Reply Me 1988 Episode 5

Korean Drama Reactions & Reviews | November 20, 2015 | 305 viewed

Director: Shin Won Ho
Writer: Lee Woo Jung
Genre: Family, Comedy, Romance
Character: Hyeri (Duk Sun), Ryoo Joon Yeol (Jung Hwan), Ko Gyung Pyo (Sun Woo) Park Bo Gum (Taek)
Release Date: 20th November, 2015
Reply Me 1988 Episode 5 [Teaser]
Reply Me 1988 Episode 5 [Review]
Reply Me 1988 Episode 5

Even though the young characters are the main billed actors of "Answer Me 1988", I frequently get the feeling that it's the parents who are the real protagonists of the drama. The conflict of this episode is a case in point- the three main storylines are about the worries mothers have regarding what happens to their children when they're not looking. This being 1988, there are good precedents for that. There weren't any "don't try this at home disclaimers" for silly stunts seen on television. A lack of cell phones made checking up at home difficult. And also there was the whole college student movement getting into fights with the secret police.
South Korea may have democratized in 1987, but its first elected president was sympathetic to the previous dictatorial regime and in 1988 there were still very legitimate concerns about whether the democratic government could be maintained. And just as was the case in 1987, in 1988 college students made up the primary vanguard of the movement. Naturally, their mothers worried a lot, which adds a pretty heavy element to Deok-seon's generally ineffectual attempts to study for college.
"Answer Me 1988" isn't really a political story, though. That's just what happened to be going on at the time, which definitely adds a surreal element to any storyline with a similar yet completely different real-life analog. I don't even know what those charcoal brick...things are supposed to be called, yet apparently that's how South Korean homes used to get their heat.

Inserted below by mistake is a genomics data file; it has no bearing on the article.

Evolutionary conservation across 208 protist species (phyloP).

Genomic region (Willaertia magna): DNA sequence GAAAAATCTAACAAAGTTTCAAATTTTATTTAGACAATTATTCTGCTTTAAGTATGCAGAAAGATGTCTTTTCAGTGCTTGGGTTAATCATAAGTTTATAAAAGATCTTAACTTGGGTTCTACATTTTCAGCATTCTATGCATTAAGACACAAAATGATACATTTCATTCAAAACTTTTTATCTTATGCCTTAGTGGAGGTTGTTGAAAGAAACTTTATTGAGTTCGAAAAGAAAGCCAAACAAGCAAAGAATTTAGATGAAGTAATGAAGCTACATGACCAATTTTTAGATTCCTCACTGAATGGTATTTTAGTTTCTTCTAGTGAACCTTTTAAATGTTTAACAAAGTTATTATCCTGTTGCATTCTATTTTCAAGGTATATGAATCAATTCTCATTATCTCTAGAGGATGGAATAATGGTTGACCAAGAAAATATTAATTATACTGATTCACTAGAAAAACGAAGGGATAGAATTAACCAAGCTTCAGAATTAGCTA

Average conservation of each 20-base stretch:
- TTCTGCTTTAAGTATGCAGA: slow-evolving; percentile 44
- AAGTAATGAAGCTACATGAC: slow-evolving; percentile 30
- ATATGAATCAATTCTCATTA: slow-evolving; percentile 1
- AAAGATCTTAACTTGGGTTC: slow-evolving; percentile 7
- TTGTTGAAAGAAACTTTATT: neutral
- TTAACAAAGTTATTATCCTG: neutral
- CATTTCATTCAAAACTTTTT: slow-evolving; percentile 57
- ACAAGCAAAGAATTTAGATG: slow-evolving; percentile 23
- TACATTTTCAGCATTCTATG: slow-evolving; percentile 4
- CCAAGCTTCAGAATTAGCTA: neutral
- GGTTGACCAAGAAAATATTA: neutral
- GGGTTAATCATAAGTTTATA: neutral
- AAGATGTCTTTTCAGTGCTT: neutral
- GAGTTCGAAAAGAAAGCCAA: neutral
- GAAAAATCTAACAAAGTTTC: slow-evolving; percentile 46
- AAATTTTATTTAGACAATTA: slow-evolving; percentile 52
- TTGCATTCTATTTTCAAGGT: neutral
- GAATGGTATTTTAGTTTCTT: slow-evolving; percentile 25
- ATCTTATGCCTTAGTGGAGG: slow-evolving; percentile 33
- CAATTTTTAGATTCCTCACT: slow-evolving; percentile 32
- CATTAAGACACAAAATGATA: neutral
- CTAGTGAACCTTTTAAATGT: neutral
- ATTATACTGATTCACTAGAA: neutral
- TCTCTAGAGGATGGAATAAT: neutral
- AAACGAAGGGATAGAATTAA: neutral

The form the errands take, though, aren't really relevant. Take those food abominations that Seong-gyoon's family comes up with absent maternal influence. That's the kind of terrible nutrition people had to get before junk food made the process much easier. Weirdly enough the entire grossness of Seong-gyoon's family household kind of comes off as a more serious crisis than Il-hwa panicking about her daughter being in physical danger.
Really, it's all a matter of perspective, and I rather enjoy how the various families of "Answer Me 1988" have completely different problems that must be dealt with in completely different ways. The last major storyline involves a single parent struggling over questions of financial scarcity versus personal pride. There's a definite heart to these portrayals that's missing from, say, the question of who Deok-seon's husband is going to be. This isn't because the Deok-seon husband storyline is necessarily bad, it's just that writer Lee Woo-jeon-I is wisely exposing the issue through a proper lens.

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